This site uses cookies to improve your experience and to provide services and advertising. By continuing to browse, you agree to the use of cookies described in our Cookies Policy. You may change your settings at any time but this may impact on the functionality of the site. To learn more see our Cookies Policy.
OK
Dublin: 5 °C Saturday 18 January, 2020
Advertisement

Explainer: Why are aviation officials grounding the Boeing 737 Max across Europe?

Authorities around the world have grounded the Boeing Max 737 following a crash on Sunday.

An Air Canada Boeing 737 Max 8 aircraft arriving from Toronto prepares to land at Vancouver International Airport
An Air Canada Boeing 737 Max 8 aircraft arriving from Toronto prepares to land at Vancouver International Airport
Image: DARRYL DYCK/PA Images

AVIATION AUTHORITIES AND airlines around the world have suspended the operation of all variants of the Boeing 737 Max aircraft in recent days.

The Irish Aviation Authority (IAA) is among those to have suspended flights involving the aircraft, with two US-bound Norwegian planes grounded at Dublin Airport yesterday.

Ryanair has also ordered 135 of the planes, and has options on 75 more, although chief executive Michael O’Leary says the company does not plan to change this.

The move follows the crash of an Ethiopian Airlines flight on Sunday, in which 157 people – including Irishman Michael Ryan – were killed.

Yesterday evening, the European Aviation Safety Agency also announced a Europe-wide suspension of flights involving the aircraft.

Around 350 of the planes are currently in service around the world, while Boeing has also taken more than 5,000 orders for different versions of the carrier.

It means a potential headache for both passengers and the aircraft manufacturer, with suggestions that this week’s developments could shape Boeing’s fortunes for years.

‘No evidence’

Safety concerns surrounding the 737 Max were first sparked after a Kenya-bound Ethiopian Airlines flight crashed minutes after it took off from Addis Ababa on Sunday.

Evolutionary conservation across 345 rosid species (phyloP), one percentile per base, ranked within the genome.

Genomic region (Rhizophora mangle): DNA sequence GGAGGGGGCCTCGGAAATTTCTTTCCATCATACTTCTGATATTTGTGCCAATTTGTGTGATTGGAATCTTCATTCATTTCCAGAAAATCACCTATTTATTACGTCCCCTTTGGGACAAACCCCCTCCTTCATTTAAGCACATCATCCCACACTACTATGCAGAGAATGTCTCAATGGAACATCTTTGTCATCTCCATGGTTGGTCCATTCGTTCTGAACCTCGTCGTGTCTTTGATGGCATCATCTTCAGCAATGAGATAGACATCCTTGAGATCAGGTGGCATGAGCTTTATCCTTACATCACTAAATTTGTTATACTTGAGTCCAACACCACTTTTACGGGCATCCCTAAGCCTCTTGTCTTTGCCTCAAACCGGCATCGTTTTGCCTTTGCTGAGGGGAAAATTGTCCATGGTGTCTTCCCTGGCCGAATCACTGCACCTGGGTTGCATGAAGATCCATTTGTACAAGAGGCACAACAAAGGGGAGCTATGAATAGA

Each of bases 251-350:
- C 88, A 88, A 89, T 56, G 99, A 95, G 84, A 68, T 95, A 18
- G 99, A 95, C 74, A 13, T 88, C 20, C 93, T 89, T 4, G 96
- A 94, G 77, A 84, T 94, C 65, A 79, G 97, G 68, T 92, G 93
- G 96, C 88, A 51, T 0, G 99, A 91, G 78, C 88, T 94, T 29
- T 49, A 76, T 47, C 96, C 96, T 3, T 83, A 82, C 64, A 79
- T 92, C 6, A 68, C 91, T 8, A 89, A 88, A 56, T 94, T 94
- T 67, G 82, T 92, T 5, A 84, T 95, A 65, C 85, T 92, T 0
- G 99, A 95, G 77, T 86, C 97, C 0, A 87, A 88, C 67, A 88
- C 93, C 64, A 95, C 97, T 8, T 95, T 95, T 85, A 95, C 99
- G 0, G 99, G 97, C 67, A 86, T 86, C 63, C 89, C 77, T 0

That alone may not have been enough to ground flights involving the aircraft, but it came four months after a Lion Air jet of the same model crashed in Indonesia, killing 189 people.

Although no problems with the 737 Max have been identified, authorities and airlines felt compelled to act because the aircraft has only been in the air since 2017. 

One aviation expert who spoke anonymously to AFP outlined the similarity between the two crashes.

“Like Lion Air, the [Ethiopian Airlines] accident took place shortly after takeoff and the pilots signaled they were experiencing problems, then the plane crashed,” they said.

“The similarities are clear.”

Ethiopia Plane Crash Nurses at the scene where the Ethiopian Airlines Boeing 737 Max 8 crashed shortly after takeoff on Sunday Source: Mulugeta Ayene/PA Images

But Diarmuid O’Gorman, an aerospace engineering lecturer at IT Carlow, suggested that authorities may be jumping to conclusions.

“Anyone could look at it and say they’re similar, but really we won’t know that until more information comes out,” he tells TheJournal.ie.

“If you’re cynical, you could say that the regulatory bodies had to be seen to be doing something, even though they had no evidence.

“It’s so new and so fresh that it’s possible that the regulatory bodies might be jumping the gun a little bit.”

Future importance

Since going on the market, dozens of airlines around the world have embraced the 737 Max for its fuel efficiency and utility for short and medium-haul flights.

But it’s not the first time the aircraft has faced skepticism from the aviation community.